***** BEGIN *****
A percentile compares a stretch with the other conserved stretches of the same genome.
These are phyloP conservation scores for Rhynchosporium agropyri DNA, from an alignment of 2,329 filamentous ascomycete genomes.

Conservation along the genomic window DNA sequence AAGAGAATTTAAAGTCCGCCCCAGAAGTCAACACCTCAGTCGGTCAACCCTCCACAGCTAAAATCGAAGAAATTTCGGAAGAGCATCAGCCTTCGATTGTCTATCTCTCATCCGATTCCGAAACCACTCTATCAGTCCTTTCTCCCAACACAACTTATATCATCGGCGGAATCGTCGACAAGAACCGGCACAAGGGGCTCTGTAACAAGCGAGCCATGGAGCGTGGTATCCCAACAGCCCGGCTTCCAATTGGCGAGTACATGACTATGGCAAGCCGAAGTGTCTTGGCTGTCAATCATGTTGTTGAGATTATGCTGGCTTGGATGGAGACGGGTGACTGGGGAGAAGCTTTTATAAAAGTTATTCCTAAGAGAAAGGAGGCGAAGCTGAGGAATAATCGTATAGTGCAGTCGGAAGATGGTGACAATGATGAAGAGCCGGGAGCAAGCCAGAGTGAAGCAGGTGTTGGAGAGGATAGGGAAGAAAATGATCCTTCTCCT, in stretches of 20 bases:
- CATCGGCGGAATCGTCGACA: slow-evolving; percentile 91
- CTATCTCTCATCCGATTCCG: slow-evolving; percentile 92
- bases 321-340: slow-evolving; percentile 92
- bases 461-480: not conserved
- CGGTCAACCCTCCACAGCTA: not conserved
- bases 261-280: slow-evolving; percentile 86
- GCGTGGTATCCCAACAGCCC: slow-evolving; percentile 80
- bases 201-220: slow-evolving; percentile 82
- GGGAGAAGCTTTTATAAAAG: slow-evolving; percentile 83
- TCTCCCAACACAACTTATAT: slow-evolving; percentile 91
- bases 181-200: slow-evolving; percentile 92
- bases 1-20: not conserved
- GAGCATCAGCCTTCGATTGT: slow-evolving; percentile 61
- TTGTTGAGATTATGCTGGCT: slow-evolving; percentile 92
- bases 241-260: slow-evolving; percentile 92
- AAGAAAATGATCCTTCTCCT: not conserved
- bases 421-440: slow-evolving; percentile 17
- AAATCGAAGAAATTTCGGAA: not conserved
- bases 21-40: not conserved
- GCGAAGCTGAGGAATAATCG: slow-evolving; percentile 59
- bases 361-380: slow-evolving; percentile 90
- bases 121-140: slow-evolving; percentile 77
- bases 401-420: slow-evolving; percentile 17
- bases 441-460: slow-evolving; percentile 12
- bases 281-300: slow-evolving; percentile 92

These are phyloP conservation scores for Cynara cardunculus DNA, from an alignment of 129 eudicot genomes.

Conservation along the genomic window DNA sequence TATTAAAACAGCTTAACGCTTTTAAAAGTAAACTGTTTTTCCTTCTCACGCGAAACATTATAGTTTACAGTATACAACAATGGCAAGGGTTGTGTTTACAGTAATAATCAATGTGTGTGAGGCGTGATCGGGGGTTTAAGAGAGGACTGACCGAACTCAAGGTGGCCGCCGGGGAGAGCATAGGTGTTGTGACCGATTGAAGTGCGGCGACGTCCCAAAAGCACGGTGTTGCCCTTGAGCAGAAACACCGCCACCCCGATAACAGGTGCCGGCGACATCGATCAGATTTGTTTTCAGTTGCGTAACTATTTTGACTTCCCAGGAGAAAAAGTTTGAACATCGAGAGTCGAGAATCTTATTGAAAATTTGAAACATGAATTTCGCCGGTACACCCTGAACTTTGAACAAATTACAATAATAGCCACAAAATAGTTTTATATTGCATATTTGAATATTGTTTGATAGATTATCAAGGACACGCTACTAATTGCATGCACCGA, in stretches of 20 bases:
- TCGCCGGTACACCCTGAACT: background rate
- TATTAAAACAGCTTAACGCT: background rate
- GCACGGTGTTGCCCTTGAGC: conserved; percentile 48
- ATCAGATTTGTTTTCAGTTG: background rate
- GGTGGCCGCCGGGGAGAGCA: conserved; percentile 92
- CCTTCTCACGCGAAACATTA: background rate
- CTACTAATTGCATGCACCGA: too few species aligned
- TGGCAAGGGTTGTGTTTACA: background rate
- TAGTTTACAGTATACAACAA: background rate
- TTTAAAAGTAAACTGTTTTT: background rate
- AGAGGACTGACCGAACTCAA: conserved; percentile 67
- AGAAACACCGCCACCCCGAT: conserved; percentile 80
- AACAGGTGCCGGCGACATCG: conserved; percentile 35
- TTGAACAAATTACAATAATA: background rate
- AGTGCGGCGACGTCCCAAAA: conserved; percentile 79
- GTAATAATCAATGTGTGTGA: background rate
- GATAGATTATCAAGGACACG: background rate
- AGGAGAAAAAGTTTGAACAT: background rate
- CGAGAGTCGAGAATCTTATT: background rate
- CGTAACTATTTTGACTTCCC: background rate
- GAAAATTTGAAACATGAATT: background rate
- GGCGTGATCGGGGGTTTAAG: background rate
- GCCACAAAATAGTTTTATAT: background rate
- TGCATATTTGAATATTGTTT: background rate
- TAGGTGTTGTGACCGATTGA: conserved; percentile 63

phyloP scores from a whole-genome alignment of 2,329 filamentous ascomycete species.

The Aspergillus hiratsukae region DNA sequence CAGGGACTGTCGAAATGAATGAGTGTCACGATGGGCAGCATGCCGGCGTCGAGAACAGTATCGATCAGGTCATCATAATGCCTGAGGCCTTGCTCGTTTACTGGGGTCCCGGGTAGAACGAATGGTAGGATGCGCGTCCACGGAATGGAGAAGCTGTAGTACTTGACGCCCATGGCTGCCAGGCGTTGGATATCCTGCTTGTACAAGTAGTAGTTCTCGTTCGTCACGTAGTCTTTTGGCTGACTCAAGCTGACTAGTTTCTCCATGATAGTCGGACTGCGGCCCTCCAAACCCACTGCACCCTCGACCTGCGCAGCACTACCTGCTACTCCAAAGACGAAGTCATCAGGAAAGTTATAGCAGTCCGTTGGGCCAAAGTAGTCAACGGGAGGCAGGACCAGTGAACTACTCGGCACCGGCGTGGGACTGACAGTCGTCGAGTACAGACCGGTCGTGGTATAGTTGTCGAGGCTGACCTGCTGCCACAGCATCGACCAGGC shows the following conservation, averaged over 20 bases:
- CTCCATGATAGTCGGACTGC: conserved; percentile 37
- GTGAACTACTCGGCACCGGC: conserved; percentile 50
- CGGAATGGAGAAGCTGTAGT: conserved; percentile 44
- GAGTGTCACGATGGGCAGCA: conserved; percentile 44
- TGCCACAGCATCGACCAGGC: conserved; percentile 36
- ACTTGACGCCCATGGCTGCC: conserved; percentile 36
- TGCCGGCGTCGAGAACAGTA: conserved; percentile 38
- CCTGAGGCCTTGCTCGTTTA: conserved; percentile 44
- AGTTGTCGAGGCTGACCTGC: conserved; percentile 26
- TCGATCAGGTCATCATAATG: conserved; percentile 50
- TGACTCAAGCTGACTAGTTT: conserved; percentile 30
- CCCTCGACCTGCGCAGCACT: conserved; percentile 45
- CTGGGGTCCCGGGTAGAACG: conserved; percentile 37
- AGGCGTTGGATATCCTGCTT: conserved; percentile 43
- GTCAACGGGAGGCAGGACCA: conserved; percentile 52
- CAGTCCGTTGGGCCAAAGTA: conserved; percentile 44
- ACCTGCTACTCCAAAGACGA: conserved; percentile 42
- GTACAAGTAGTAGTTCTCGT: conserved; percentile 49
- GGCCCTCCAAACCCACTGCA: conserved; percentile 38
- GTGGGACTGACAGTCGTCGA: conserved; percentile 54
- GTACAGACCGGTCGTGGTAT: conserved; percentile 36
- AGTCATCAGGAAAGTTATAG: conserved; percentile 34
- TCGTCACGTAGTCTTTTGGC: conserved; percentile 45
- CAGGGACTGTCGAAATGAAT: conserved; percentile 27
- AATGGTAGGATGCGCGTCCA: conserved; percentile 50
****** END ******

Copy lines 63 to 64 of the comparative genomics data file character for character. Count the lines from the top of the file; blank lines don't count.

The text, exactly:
- ACTTGACGCCCATGGCTGCC: conserved; percentile 36
- TGCCGGCGTCGAGAACAGTA: conserved; percentile 38